179 killed by institutional racist violence for the crime of trying to live in the drugs and guns infested poverty that white supremacy keeps them in, during the past 15 years, In NYC alone. How many disabled? In comas? How many with missing lungs or bullets in stomachs? How many broken ribs/arms/legs? How many physically assaulted? Abused in custody? How many terrorized? Humiliated? Incarcerated?
This how we voodoo, this how we juju:
From Chicago to East London, from Jersey to Berlin, Juju-Juke brings true school rhythm and bass.
Joining us for the first time: Cool Hand Luke straight from Brooklyn will bring true underground club sounds from New Jersey, in addition to the Chicago Tek Life vibes; Congolese/French MC Carmel Zoum will deliver fiery verses on the mic; and Berlin’s own NGHT DRPS wil drp crucial new school bass and footwork.
NGOMA Sound feat. MC Carmel Zoum
NGHT DRPS (Through My Speakers – Berlin)
Cool Hand Luke (Hot Crew 57 – NYC/Chicago)
Dj Zhao (Ngoma Sound – Beijing/Berlin)
at the quality Panke club: http://www.pankeculture.com/
Out in the streets Out in the streets Out in the streets Out in the streets…
From South Chicago to East London, from Detroit to Berlin, Dj Zhao and friends bring Polyrhythmic Bass Pressure connecting Footwork, Jungle, GhettoTech, and Drum’n’Bass.
Fuck the future, this is NOW.
Ever since drums were banned on most slave plantations in N. America during the 1600s, after the masters discovering that the slaves organized revolts with their talking drums, the expression of poly-rhythms in N. American popular music has primarily been through use of the voice. This is the reason music in the US is typified by the simple 1-2 “dupple” rhythm, in contrast to more complex beat patterns in South-America or the Caribbean (which kept their drums). Thus the evolution of all subsequent Afro-North-American music was profoundly shaped, from Blues to Funk to Disco: kick on the 1, and snare on the 2; all the way down to the late 20th Century – complex poly-rhythms in hiphop is produced with rap, and the drums remain a skeletal, minimalistic boom-bap, as if just to mark time.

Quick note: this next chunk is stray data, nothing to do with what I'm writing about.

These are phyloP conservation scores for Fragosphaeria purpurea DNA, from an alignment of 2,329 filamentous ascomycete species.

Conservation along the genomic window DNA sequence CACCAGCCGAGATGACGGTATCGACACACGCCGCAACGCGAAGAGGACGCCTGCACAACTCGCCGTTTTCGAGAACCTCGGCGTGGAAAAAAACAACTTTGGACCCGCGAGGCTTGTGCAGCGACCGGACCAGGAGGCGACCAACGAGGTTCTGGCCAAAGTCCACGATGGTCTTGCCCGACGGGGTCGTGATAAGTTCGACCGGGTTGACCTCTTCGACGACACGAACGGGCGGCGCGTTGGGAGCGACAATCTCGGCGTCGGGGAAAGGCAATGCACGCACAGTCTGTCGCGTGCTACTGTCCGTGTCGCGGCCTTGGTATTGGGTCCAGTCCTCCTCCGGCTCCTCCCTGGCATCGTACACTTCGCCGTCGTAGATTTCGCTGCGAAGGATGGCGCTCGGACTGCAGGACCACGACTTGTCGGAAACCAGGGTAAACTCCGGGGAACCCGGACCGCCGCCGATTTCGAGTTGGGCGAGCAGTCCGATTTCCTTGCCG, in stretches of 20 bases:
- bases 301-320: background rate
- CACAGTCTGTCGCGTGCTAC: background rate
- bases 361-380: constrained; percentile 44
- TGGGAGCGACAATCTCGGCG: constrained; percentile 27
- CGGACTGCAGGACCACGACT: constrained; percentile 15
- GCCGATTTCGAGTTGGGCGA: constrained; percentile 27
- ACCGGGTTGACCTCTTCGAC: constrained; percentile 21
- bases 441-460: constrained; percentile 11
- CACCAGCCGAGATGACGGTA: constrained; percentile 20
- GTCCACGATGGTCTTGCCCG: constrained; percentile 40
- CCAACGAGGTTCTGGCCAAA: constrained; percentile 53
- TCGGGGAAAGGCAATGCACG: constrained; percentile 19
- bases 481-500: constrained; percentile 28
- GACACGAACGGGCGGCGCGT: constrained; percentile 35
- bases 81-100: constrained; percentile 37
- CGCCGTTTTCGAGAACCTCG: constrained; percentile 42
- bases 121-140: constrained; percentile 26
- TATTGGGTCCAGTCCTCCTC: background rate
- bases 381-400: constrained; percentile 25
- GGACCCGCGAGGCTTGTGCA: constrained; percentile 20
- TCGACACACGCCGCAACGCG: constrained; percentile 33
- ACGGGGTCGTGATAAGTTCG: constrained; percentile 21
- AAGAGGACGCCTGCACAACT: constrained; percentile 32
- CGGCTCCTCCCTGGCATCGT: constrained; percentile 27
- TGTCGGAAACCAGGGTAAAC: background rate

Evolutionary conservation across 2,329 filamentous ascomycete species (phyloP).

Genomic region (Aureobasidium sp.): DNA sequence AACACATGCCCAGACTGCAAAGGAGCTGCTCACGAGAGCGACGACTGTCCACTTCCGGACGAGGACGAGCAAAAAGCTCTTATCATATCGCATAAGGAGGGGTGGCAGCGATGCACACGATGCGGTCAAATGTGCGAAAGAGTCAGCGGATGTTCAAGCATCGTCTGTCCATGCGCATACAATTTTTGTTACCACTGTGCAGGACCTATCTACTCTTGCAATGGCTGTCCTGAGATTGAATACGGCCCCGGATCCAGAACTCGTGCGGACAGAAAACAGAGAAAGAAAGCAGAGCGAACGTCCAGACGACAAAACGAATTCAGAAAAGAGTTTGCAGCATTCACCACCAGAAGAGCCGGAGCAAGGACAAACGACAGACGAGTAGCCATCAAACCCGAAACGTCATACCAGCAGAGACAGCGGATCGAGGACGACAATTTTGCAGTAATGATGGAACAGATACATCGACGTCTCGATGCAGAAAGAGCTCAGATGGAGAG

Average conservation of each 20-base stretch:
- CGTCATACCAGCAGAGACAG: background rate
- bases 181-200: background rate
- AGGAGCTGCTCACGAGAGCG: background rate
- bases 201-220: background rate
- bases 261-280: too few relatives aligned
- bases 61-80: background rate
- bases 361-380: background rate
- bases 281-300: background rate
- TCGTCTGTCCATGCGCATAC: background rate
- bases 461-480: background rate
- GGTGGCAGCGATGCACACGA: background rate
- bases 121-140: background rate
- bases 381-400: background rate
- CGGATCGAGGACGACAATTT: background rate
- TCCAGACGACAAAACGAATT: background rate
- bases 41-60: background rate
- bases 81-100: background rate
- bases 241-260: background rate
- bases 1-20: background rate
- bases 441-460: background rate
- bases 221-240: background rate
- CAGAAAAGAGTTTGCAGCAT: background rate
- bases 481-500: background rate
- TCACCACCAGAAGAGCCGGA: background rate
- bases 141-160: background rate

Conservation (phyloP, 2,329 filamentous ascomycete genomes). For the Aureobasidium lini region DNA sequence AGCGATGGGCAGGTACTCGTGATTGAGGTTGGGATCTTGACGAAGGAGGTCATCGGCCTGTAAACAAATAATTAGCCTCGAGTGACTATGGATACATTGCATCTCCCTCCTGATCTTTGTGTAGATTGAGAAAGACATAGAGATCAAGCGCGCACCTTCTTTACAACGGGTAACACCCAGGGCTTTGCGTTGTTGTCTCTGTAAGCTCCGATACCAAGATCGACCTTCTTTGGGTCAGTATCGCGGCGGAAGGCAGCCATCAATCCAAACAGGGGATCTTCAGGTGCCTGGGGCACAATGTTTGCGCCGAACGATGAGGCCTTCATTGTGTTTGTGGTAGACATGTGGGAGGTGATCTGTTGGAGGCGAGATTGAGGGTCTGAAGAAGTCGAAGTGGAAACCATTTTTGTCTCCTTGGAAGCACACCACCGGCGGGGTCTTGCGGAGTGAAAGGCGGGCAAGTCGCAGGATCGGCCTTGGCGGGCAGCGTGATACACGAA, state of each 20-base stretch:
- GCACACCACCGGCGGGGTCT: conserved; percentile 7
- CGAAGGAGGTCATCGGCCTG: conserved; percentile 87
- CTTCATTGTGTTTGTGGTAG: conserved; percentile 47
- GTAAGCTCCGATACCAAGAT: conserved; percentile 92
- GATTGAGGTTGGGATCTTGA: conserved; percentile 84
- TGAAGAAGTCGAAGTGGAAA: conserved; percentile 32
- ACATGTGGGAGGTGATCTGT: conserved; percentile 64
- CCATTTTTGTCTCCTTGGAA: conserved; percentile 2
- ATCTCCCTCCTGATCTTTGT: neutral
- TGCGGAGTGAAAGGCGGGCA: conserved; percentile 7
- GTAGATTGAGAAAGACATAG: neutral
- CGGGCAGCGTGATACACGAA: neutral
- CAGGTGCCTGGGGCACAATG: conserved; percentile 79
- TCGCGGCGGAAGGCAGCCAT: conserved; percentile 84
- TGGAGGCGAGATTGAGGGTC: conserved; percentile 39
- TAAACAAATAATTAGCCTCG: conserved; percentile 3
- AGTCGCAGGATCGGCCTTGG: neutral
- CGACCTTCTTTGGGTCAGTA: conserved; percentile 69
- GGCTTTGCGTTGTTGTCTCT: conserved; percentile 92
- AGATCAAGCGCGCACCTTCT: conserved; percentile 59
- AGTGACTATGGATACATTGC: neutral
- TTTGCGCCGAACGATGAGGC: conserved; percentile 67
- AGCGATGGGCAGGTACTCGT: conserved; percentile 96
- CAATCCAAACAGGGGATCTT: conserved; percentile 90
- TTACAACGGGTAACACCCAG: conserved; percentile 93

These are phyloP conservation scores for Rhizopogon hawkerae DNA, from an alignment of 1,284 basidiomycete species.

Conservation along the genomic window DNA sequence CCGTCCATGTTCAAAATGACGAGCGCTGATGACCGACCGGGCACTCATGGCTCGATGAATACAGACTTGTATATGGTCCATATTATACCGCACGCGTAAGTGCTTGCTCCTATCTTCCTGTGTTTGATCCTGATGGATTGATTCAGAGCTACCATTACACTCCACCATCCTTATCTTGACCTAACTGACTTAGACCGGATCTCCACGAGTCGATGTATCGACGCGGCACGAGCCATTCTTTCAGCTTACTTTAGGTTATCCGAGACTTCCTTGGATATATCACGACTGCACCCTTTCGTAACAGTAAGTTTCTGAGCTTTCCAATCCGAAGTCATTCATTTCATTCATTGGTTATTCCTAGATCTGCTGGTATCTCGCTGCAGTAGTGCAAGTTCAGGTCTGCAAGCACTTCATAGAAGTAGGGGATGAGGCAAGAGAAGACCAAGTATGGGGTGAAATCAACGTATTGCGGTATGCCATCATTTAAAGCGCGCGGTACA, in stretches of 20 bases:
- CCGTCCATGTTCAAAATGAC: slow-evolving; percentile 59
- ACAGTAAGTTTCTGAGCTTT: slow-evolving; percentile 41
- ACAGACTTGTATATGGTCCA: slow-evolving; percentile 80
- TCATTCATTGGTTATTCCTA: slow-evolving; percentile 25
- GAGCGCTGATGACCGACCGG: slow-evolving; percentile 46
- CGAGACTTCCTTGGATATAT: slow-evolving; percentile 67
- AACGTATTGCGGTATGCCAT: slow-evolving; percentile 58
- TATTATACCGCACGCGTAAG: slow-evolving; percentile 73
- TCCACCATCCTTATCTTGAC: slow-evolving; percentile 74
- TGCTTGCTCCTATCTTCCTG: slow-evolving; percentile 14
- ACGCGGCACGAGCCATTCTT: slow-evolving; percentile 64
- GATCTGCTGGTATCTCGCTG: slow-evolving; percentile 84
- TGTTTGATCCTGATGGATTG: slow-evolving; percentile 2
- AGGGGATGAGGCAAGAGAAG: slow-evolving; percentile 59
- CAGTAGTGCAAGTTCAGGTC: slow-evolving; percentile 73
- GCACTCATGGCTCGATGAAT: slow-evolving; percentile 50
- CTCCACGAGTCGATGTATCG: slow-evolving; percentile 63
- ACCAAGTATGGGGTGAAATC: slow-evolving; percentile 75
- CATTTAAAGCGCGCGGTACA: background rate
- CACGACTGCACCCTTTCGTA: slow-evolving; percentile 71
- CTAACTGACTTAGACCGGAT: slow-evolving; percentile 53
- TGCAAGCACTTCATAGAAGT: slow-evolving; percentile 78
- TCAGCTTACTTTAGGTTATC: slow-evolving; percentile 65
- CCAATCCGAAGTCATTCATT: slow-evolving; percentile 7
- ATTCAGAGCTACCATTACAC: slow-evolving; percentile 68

Now in the 21st Century a renewed sense of rhythmic complexity returns to Afro-North-American dance music in the form of Juke/Footwork in Chicago: interlocking 2s and 3s form intricate beat structures, unmistakeably related to many forms of percussion styles in the motherland (but still often keeping that N. American hard snare on the 2).
This NGOMA volume demonstrates this reconnection, after centuries of separation, between African tradition and Afro-Diaspora: between Nigerian Juju/Fuji music and Chicago Juke/Footwork, between Ethiopian dance styles and Detroit Ghetto-Tech, between Iberian trad-modern street sounds and American R’n’B/Pop, between Afro-Punk and Club Music, between Congolese Mbira workouts and Hiphop, between Ghanaian and Senegalese drumming and Urban Bass Pressure. Let us pump up the volume and remember the power and spirit of rhythm which survives every hardship, cruelty, and oppression, and rejoice in the timeless Music Of the Drums.
big thanks to Keith Jones for knowledge passing, Itzi Nallah, Sonic Diaspora and states side massive for making the Juju-Juke tour possible, my B-girls Jessi and Maya for support.Juju-Juke Tour kick off in Belgrade
I have played this set a few times now during the Serbia, Germany, and US East Coast tour a few weeks ago, and crowds have gone completely BONKERS as the energy went straight through the roof: 500 screaming people and massive MOSH PIT at 3AM during Mikser Festival Belgrade; club crowd which refused to leave, clapping and hollering for 20 minutes after lights went up and sound was turned off at The Shrine Chicago. I guess the world is more than ready for 160 BPM Afro-Footwork pressure!!!
and here is that adrenaline fueled misanthropic juke edit of South African punk rockers Koos by itself (download and drop into your set if you are wo/man enough :D):